Every summer, the food web in Chesapeake Bay gets jostled around as two plankton-eating predators jockey for power: comb jellies and jellyfish. Most smaller species don’t have a stake in the battle—both predators eat zooplankton and fish eggs, after all. But for young oyster larvae, the victor could make the difference between being protected civilians or collateral damage.
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By Sarah Hansen
“Is the net like a Spongebob jellyfish net?” student Cristal Sandoval asked. Alison Cawood, citizen science coordinator at the Smithsonian Environmental Research Center (SERC), used another analogy to explain: “It’s like a bowl with holes in it for pasta.” Light bulbs came on around the room and a knowing, “Oh,” escaped the lips of at least a dozen students.
by Melissa Pastore, biology graduate student at Villanova University
What if we could create a giant sponge capable of soaking up nitrogen pollution? It turns out that the Chesapeake Bay, which has experienced a rapid increase in nitrogen pollution from municipal and agricultural sources over the last few decades, already contains a natural version of this sponge: marshes fringing the Bay. But global change—and the nitrogen pollution itself—could change how this natural sponge operates.
By Sarah Hansen
Underwater plants like sea grasses provide habitat and feeding areas for a wide range of aquatic life. They also help filter the water and put the brakes on erosion. But in Chesapeake Bay, the coverage of underwater plants, or submerged aquatic vegetation (SAV), has been low for decades, and restoration attempts have had mixed results. That’s why this summer, Smithsonian Environmental Research Center intern Bridget Smith is grappling with 28 years of data to explore which of a host of factors affects SAV in the Bay and how.
by Sarah Hansen
Nitrogen pollution in the Chesapeake Bay became a serious concern in the mid-20th century after the advent of nitrogen-rich chemical fertilizers. Bay restoration efforts have reduced nitrogen pollution somewhat, but achieving healthy nitrogen levels in the Bay is still a long way off. Croplands remain an important source of the nitrogen that pollutes Chesapeake Bay.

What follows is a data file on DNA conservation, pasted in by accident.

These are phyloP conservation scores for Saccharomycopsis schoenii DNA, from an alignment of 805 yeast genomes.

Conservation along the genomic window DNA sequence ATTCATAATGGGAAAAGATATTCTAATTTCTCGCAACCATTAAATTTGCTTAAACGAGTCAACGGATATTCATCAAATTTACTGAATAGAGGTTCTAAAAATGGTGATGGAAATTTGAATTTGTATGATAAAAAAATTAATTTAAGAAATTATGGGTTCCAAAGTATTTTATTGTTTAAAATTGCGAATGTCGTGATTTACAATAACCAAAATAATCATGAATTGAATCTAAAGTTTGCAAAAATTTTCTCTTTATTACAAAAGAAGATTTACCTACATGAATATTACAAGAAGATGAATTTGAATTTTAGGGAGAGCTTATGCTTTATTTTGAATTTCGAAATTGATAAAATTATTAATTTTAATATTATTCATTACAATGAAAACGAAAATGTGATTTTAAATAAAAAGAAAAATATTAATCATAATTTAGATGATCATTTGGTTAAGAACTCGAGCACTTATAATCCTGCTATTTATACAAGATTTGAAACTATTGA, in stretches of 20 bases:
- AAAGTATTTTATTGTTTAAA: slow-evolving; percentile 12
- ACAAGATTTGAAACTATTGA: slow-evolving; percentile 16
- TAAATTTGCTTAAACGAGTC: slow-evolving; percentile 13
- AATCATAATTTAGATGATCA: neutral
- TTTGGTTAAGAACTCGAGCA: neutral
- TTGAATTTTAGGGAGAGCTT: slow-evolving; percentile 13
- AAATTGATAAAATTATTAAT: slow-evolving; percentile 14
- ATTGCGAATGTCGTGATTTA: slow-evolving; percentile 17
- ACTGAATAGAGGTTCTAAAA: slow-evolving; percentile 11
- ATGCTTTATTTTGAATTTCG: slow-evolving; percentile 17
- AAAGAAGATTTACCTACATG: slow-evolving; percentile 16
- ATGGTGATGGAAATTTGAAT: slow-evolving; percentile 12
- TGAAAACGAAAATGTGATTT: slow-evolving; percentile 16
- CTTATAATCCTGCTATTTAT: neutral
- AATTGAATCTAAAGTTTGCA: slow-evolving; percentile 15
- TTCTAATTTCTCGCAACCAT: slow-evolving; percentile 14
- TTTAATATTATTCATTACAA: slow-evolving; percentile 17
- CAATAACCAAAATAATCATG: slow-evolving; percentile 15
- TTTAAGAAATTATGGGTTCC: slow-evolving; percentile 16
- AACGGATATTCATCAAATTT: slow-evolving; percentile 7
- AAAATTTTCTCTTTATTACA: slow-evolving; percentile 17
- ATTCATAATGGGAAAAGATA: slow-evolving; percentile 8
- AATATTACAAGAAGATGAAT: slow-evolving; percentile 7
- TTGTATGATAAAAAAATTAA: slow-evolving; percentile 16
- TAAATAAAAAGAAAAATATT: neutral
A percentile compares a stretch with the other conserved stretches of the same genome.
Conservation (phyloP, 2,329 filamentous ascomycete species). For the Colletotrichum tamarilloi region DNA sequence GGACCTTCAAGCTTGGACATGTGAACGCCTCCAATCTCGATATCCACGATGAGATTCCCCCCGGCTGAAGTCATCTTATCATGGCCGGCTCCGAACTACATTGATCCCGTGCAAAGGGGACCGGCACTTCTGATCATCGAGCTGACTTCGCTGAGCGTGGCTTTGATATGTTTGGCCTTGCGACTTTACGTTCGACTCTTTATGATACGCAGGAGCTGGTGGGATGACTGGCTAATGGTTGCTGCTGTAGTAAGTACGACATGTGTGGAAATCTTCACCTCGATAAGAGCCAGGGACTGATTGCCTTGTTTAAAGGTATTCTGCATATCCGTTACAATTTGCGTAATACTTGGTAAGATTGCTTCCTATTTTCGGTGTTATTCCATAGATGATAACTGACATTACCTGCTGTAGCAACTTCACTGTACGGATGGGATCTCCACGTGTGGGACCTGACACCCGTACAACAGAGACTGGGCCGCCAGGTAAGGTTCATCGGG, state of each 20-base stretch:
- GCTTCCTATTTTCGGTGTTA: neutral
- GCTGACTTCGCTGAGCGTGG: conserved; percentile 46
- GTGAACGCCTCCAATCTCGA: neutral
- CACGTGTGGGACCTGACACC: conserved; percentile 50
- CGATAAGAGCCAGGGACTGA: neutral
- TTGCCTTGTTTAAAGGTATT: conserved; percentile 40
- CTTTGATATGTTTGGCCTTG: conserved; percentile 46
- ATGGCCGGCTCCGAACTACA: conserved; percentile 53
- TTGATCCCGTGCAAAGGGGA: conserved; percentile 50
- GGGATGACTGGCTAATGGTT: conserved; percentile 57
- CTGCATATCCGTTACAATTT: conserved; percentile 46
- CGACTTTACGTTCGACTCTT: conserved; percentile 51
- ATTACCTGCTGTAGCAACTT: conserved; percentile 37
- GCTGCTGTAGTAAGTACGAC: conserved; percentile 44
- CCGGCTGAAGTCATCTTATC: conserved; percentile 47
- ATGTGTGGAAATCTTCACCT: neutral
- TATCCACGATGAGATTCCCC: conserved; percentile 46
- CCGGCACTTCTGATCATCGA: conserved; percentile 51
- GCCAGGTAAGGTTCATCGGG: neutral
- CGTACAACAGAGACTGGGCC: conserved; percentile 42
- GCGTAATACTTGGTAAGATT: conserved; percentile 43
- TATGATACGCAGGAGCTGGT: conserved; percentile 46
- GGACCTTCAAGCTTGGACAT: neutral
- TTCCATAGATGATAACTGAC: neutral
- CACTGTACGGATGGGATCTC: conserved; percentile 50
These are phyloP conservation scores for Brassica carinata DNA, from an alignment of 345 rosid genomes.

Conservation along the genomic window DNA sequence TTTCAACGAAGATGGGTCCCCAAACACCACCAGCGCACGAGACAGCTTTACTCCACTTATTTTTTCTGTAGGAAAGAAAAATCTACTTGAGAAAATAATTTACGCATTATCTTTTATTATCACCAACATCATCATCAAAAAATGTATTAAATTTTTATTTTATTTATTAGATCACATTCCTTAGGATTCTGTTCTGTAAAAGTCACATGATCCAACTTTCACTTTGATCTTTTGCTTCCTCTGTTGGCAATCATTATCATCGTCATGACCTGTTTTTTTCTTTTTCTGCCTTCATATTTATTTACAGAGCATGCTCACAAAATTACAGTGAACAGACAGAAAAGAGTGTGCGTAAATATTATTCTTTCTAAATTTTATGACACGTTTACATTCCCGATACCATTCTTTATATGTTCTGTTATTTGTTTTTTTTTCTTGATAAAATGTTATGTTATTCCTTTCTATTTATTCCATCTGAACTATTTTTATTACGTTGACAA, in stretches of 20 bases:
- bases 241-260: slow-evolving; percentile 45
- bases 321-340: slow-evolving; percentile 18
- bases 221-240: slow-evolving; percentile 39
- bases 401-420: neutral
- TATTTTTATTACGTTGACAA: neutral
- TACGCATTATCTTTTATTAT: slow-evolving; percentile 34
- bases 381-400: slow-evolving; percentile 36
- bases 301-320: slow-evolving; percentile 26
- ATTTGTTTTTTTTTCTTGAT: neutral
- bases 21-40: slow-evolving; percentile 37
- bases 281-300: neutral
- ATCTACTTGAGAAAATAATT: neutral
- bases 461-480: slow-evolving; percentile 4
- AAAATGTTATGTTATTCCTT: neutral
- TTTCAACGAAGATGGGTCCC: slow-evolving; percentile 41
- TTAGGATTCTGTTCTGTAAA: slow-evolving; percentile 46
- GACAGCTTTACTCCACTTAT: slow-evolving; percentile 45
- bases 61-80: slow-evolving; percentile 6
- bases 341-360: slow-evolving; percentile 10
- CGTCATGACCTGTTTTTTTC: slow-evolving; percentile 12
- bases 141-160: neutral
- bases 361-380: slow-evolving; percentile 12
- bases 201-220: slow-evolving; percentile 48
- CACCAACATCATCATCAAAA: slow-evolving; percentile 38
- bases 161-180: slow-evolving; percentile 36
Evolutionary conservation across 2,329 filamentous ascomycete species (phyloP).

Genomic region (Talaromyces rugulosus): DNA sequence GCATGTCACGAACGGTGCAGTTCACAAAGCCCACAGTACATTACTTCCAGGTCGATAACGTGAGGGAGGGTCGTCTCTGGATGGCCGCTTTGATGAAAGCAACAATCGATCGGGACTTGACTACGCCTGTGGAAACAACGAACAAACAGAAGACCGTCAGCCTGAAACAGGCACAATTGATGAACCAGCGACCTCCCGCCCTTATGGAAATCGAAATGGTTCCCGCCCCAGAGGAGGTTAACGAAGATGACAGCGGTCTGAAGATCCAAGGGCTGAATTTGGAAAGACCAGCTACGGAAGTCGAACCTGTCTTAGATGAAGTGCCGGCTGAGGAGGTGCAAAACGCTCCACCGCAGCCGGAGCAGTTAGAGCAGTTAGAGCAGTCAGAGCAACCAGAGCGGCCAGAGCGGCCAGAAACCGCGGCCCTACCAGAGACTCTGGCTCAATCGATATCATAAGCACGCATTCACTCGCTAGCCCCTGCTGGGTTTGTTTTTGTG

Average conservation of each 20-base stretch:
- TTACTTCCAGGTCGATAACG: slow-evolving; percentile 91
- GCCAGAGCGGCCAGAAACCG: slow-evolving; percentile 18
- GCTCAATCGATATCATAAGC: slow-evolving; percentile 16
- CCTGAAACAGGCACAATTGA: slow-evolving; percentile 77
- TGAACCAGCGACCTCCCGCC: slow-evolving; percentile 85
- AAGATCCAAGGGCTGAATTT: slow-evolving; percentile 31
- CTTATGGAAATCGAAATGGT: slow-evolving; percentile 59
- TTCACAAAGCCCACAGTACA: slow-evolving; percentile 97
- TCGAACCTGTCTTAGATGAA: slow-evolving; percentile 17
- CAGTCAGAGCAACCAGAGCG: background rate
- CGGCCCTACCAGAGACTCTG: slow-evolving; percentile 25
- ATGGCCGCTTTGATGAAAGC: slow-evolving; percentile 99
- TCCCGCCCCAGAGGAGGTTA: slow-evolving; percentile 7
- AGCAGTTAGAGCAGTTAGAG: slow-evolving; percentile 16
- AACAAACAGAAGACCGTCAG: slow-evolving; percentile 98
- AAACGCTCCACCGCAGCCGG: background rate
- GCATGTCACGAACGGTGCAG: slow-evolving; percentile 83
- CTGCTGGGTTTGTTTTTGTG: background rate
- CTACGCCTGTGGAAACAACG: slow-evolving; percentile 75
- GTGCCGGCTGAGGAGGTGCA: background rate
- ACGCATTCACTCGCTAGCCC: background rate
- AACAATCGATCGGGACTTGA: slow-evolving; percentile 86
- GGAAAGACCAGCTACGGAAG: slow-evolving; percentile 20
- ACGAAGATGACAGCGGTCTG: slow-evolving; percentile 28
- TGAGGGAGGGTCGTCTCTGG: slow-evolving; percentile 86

Don Weller, senior scientist at the Smithsonian Environmental Research Center, and his colleague Matthew Baker, associate professor of geography and environmental systems at the University of Maryland, Baltimore County, report in a new study that just over half the nitrogen from croplands might never reach the Bay—if all crop fields were protected by streamside forests and wetlands.
by Kristen Minogue
It’s been a difficult century for the submerged flora of Chesapeake Bay.
In the 1930s, wasting disease nearly wiped out the eelgrasses of the North Atlantic. In the ‘50s and ‘60s, they faced onslaughts from invasive grasses like water chestnut and Eurasian milfoil. Finally, in the summer of 1972, Hurricane Agnes pummeled underwater plants to the lowest levels ever reported in the Bay. This April, they received news that, at first glance, seemed positive: Submerged grasses rose 24 percent between 2012 and 2013, according to aerial surveys of the Chesapeake Bay Program.
But those increases were largely limited to a single species: widgeon grass, a plant known for wild fluctuations. At 60,000 acres total, submerged plants still didn’t come near a recent mini-peak in 2002, they’re a far cry from the ultimate goal of 185,000 acres across the Bay. What is holding them back? And—more importantly—how we can we help ensure the latest expansion isn’t just a blip?
by Kristen Minogue
It isn’t safe to eat the blue crabs from Berry’s Creek. American eels and white perch are also off-limits. White catfish are permissible, but only once a year, according to a New Jersey advisory for the Newark Bay Complex, where the creek is located. Crabbing in the 6.5-mile stream is illegal and can carry up to a $3000 fine. Waste from a now-defunct chemical processing plant, combined with more than a century of manufacturing, has made Berry’s Creek and its surrounding wetlands hot spots for mercury pollution.
The Environmental Protection Agency calls places like Berry’s Creek “Superfund sites”—a label for abandoned or neglected sites that became dumping grounds for hazardous waste. Some of the highest levels of mercury contamination in the U.S. exist in Superfund sites. Cynthia Gilmour knows this first-hand. As a microbial ecologist at the Smithsonian Environmental Research Center, she has worked in several. But short of digging up the polluted sediments and dumping them elsewhere (an expensive and ecologically risky proposition), not many methods exist to get rid of the problem.